[BETA] Fork of Elementor with ClassicPress support

The real work is in keeping up with this afterwards. For example Elementor has made almost 2,400 commits since version 2.7.6 was released.

Needless to say I’ll need some help from the community in maintaining this.

7 Likes

Probably should update 159 to point to this thread: Plugins Confirmed Working on ClassicPress v1

3 Likes

Those were my first thoughts when I saw the announcement.

2 Likes

Could be moved to the ClassicPress Research repo?

2 Likes

This was my aim also.

Hopefully a stable platform to run on.

I don’t need the new features, so would be happy with a fairly static fork that includes security patches.

Bug fixes would be a nice to have.

Someone else may want to build upon that (in another fork?) and include (overlay) some of the newer features, albeit they may need re-writing.

I can’t promise anything, but will try to look at tidying up a few things.

3 Likes

Posted there and messaged here:

2 Likes

A post was split to a new topic: Elementor Raises $15 Million

Moved: https://github.com/ClassicPress-research/classic-elementor

The same as before, anyone is welcome to submit issues and PRs, but this makes it a bit clearer that this plugin is meant for the ClassicPress community to use and maintain.

4 Likes

It might be best to remove “Elementor” from the name, and eventually from the code. That’s the only legal issue with forking plugins. Otherwise you’ll be in this situation:

With $15mil they have more money to spend with lawyers now :unamused:

4 Likes

The implications here are not limited to just the name. I’d assume Elementor would take issues to the forked version having to access their server to retrieve the pre-designed pages and sections (templates)!

3 Likes

That’s true too. I wonder how licensing applies in situation like this.

Those templates might eventually stop working if they begin using new features forked plugin doesn’t have.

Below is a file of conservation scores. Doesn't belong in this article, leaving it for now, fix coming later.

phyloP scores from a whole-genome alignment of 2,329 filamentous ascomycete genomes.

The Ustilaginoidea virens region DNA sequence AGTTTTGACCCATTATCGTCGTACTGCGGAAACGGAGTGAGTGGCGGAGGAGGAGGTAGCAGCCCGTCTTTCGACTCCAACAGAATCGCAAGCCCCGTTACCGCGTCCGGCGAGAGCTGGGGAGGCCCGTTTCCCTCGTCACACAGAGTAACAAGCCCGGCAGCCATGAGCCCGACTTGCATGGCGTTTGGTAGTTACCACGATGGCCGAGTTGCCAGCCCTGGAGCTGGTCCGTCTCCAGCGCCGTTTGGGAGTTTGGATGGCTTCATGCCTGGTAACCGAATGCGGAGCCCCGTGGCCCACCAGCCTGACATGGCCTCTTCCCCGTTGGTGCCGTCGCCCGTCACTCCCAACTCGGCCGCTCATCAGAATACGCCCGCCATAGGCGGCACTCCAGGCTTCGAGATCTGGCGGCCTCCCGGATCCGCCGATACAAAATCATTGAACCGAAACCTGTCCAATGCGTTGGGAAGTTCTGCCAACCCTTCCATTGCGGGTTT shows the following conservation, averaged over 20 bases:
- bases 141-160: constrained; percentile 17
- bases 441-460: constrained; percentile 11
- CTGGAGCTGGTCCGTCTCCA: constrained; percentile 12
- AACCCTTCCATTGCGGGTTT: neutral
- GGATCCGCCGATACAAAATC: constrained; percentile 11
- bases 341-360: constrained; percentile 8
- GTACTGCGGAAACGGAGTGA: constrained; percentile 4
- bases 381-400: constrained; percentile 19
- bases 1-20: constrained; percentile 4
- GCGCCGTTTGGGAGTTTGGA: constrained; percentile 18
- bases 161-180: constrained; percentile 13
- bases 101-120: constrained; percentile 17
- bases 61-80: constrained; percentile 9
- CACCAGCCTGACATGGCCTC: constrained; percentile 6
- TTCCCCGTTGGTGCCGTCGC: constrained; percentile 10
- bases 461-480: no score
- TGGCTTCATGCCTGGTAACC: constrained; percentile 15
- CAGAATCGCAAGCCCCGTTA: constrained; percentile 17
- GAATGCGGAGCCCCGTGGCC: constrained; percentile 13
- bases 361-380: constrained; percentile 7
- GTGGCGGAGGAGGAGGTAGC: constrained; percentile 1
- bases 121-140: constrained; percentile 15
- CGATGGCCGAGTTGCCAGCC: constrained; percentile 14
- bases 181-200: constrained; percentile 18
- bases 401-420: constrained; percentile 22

2 Likes

I’m going to make an assumption that the free templates form an integral part of the free version and therefor are released under the terms of the GPL. The pro versions however are not since the pro addon is not GPL.

I’m looking at doing a bulk import of the free versions and maintaining them on either my server or in a repo on GitHub. If I’m going to host them on my server then I’ll need to figure out how to setup the REST API endpoints to serve them from - fun times ahead :slight_smile:

3 Likes

Something like the endpoints @Code_Potent created for his Update Manager?

Yes something similar but would like to hook it to the builder’s own CPT instead of creating a new one.

Trying to figure out how Elementor have set their up to return the info.json and then serve the templates remotely.

GitHub might work if there’s an Action to automate the info.json - I have a rough proof of concept addon and to figure out the info automation part. The good thing with the self hosted CP already provides the API.

“When using the Elementor and Elementor Pro software, you receive all rights granted under the GPL.”.

4 Likes

Been over a year since a last touched the pro addon - didn’t realize they made it GPL compatible.

That makes things even more interesting :slight_smile:

2 Likes

If you build something on top of GPL software, it’s also GPL, by default, save for any trademarks, copyrighted texts, or proprietary images. There is no choice in the matter other than “do we make this available to the public or not.”

3 Likes

Totally agree with this. But for a long time after launching the pro addon they were adamant that it’s not under the terms of the GPL - it seems as though they had a change of heart or were convinced to.

1 Like

Yes, lots of developers have tried (over the decades) to protect their paid work by passing misinformation about the GPL…or simply refusing to know the facts. It seems Elementor finally saw the light, one way or another.

5 Likes

A quick update, I have been testing this further, without any issues. Has anyone else tried it?

2 Likes